Syrian refugee

Syrian family in New Glasgow adjusts to small-town living

A Syrian refugee family is learning to adapt to small-town life after arriving in Nova Scotia in February.

Abdullah AlMethyb, 8, takes a break from riding his bike around Trinity United Church in New Glasgow, NS.
Abdullah AlMethyb, 8, takes a break from riding his bike around Trinity United Church in New Glasgow, NS.   Francella Fiallos

A Syrian refugee family is learning to adapt to small-town life after arriving in Nova Scotia in February.  

Basem AlMethyb, his wife Rania, and their four children have been welcomed by residents of New Glasgow, thanks to Trinity United Church minister Donna Tourneur and her congregation.

During the height of the refugee crisis last fall, Tourneur began raising money to sponsor the AlMethybs.

The family made the hard decision to flee Syria after Basem’s brother died. Wiping away tears, Rania said she and her children miss everything about Syria — “food, family, friends.”

In February, Tourneur’s group greeted the family at the Halifax airport.

“It was pretty amazing,” she said. “You don’t forget those moments.”

The AlMethyb family is among 19 Syrians — three households — who live in New Glasgow.

According to the 2011 Census, there were only four areas in the province that had any Syrian representation. The Pictou County town of New Glasgow was not one of them.

This map shows the number of Syrians living in Nova Scotia at the time the last census was conducted. Only Halifax, Inverness, Canso, and Cape Breton had any Syrian representation.

The AlMethybs have settled in a town without an existing Middle Eastern community. However, Tourneur knew the family’s adjustment would be made easier by how New Glasgow received them.

“If your goal is to build a new life in Canada, they had everything you need to build a new life,” Tourneur said.

Life in Canada

Each Friday morning at the Trinity United Church, the AlMethyb family members have been learning how to speak English.

Tourneur said that their English has been steadily improving, even though they need to rely on gestures, props, and Google Translate every now and then.

Rania AlMethyb wants to continue with school long after the family’s English-language classes end.

“I want to go back to school and help children (with English) in school,” she said.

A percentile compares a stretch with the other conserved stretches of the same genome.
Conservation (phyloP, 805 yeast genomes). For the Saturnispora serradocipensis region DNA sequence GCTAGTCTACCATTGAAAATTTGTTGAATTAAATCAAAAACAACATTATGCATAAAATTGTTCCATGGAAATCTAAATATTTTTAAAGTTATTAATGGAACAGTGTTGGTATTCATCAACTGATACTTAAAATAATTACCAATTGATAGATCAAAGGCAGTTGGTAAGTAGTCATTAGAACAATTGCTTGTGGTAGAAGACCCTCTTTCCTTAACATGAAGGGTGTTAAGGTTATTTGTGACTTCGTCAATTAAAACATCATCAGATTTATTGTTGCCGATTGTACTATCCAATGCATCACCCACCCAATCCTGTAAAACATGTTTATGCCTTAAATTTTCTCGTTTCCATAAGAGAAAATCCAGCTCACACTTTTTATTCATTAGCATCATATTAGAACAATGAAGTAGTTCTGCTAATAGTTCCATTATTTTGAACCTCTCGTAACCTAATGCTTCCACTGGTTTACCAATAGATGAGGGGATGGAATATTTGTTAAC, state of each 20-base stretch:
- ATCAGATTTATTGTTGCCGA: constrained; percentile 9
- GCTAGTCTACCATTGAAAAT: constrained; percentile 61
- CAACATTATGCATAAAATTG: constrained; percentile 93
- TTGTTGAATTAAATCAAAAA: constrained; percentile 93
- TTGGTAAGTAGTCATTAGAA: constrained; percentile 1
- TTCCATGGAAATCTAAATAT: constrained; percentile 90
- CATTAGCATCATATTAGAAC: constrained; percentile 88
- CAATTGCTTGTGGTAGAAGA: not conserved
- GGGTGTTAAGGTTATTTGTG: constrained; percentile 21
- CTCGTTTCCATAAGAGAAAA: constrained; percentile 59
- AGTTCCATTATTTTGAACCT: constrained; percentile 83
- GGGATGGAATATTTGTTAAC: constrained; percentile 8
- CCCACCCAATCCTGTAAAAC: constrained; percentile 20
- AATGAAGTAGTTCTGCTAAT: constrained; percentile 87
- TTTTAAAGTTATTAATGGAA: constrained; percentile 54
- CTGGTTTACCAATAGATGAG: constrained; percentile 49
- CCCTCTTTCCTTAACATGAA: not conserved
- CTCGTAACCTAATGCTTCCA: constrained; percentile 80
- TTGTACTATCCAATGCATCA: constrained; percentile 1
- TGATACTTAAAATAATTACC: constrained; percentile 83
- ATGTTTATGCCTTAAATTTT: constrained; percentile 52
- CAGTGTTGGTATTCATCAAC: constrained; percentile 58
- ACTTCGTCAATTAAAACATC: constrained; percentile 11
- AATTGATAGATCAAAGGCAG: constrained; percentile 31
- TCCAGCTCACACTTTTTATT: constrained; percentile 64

New Glasgow only has a few Arabic speakers outside the Syrian families, which means the AlMethybs will have no choice but to practice every day, Tourneur said.
Still, Tourneur said the community has come together to make the AlMethybs feel like they already belong here.

Since the town doesn’t have a mosque, Trinity United Church has offered them space for daily prayer. Locals have also volunteered to drive the family into Halifax to see doctors, dentists, and to buy Middle Eastern food.

The AlMethyb family live rent-free in a fully furnished house that was donated by a former resident.

Planning for the future

But, Basem AlMethyb thinks about moving to Halifax one day, or maybe even Montreal “where they speak French.”

Tourneur said that she isn’t expecting the AlMethyb family to stay in New Glasgow forever, especially given how hard it is to find work in the area.

Basem said he would like to work as a taxi driver while Rania stays home with the children.

Rania AlMethyb holds her youngest daughter, Raneem, at their home in New Glasgow.
Rania AlMethyb holds her youngest daughter, Raneem, at their home in New Glasgow.   Francella Fiallos

Back in Syria, he was a blacksmith and welder, but says his injured knee, made worse after a botched surgery in the Jordanian refugee camp, won’t allow him to do the work anymore.

Tourneur isn’t sure if that kind of work is even available in New Glasgow, but that doesn’t mean the town can’t provide for the family.

She thinks that a small town like hers is best equipped to help the AlMethybs transition into Canadian life and to “heal from the travesties of war…in an environment that’s safe and warm.”

Here what Rania AlMethyb had to say about Canada and about Prime Minister Justin Trudeau before his visit to New Glasgow on Aug. 16.

Occasional logistical issues pop up from time to time. If the AlMethybs ever want to venture outside of New Glasgow with their Syrian neighbours, it takes a few volunteers to organize how many vehicles will be required.

This didn’t stop the family from visiting a nearby beach.

So far, the AlMethybs like the tranquility that New Glasgow has to offer, a departure from Syria’s chaos and instability.

“I like summers here,” Basem said. “Not too hot, no snow.”

This infographic shows a snapshot of New Glasgow, Nova Scotia, and their Syrian populations in 2011 and in 2016.